don't know if all fathers are unsung heroes, but mine sure
is. For the last twenty-five years my father, Mel Leventhal,
has been known in many circles as "Alice Walker's ex-husband,"
and a few weeks ago he told me people now refer to him as
"Rebecca Walker's father." He laughed when he
said this, claiming to love this latest twist in the identity
game, but I know better. How can I not? I know what it's
like to be practically invisible, a living arrow pointing
to someone else.
father, with a rifle and a German shepherd, fought the Klan
on our doorstep in Jackson, Mississippi. My father, with
a law degree and a lot of chutzpah, fought segregation in
the Supreme Court. My father has fought on behalf of consumers,
old people, disabled people, women. My father has worked
almost every day of the week to support first his first
wife, and then his second, and to put his children through
college and beyond. My father has packed up the car with
his kids' stuff and moved us into and out of more dorm rooms
and apartments than I care to count. He has written more
checks for root canals and bite plates, bar mitzvahs and
baby showers, laptops and trips abroad than seems humanly
possible. He has attended an untold number of plays, readings,
lectures, baseball games, and even movie premieres to support
his children and kvell.
I feel like I am the only one who notices all this. Is it
that these are things that fathers are supposed to do and
so no one says anything about the amazing fact that they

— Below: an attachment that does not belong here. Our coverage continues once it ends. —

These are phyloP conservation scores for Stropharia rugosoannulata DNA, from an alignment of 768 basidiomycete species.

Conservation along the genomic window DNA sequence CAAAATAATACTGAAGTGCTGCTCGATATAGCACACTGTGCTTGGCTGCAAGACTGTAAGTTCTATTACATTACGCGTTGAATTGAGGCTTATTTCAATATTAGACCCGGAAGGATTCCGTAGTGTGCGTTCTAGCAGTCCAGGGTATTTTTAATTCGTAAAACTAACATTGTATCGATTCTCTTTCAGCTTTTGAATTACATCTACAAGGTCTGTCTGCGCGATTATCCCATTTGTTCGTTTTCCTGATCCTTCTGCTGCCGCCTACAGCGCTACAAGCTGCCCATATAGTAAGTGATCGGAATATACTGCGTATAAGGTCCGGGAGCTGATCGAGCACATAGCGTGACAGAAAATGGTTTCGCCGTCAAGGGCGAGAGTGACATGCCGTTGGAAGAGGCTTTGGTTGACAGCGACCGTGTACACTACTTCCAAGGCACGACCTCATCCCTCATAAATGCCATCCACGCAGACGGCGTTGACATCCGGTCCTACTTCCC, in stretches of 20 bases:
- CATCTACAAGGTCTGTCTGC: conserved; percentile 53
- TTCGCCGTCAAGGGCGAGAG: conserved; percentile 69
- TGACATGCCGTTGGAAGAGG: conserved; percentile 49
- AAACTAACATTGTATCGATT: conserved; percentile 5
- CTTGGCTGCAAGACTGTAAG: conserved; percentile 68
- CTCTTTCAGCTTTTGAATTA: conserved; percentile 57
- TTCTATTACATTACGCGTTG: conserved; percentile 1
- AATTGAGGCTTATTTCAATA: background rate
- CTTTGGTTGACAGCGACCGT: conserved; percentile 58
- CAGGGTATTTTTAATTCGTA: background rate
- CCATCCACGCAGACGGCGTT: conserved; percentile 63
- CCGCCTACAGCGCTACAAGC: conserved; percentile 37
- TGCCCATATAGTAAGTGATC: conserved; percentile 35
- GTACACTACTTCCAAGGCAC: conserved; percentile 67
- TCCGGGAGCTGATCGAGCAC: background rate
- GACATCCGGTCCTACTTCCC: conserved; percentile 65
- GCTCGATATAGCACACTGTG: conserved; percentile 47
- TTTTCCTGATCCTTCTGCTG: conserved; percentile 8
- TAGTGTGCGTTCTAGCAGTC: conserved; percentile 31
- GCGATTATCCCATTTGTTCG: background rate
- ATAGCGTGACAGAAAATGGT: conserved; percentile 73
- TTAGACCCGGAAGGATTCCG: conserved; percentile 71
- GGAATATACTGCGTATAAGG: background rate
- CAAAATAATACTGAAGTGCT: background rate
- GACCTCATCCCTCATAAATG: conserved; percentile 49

actually get done? Or maybe there is a medal I don't know
about that is secretly awarded to men who give their entire
lives so that their families and the rest of humankind will
be better off. Really, I am serious. How come people aren't
like, blowing horns or organizing tributes to these guys?
I don't get it.
has taken me thrity-four years to understand the way my
father loves. To understand that for him fathering is about
self-sacrifice, or as one friend of mine says, "dying
into one's children." When I was a small child I missed
my father when he went to his office, especially on weekends.
As I grew older, I resented the fact that he disappeared
into that netherland. As an adolescent I confronted him,
accusing him of being a workaholic and trying to escape
intimacy. Now, as a parent myself, I see more clearly his
deep sense of responsibility, the integrity in his commitment
to making sure his children start off with a solid foundation.
He has put off so much of his own life for our development.
I don't know that I agree with his choice, but I can't say
I haven't benefited from it.
days, my father comes from New York to visit me in San Francisco
bearing gifts: a bag of my favorite chocolates and ten days
of his time. He lets me sleep in the mornings and then picks
me up in the big SUV I convinced him to rent. We go to movies,
walk around mountain lakes, and eat at all my favorite restaurants.
We talk about all the books we plan to write, and all the
cities in foreign lands we want to visit. We talk about
the importance of fathers and the many, many men and women
who don't have one. We talk about his first grandson, still
swimming around in my belly. We talk about how much I will
miss him when this life is over, and how much more this
makes me appreciate him now.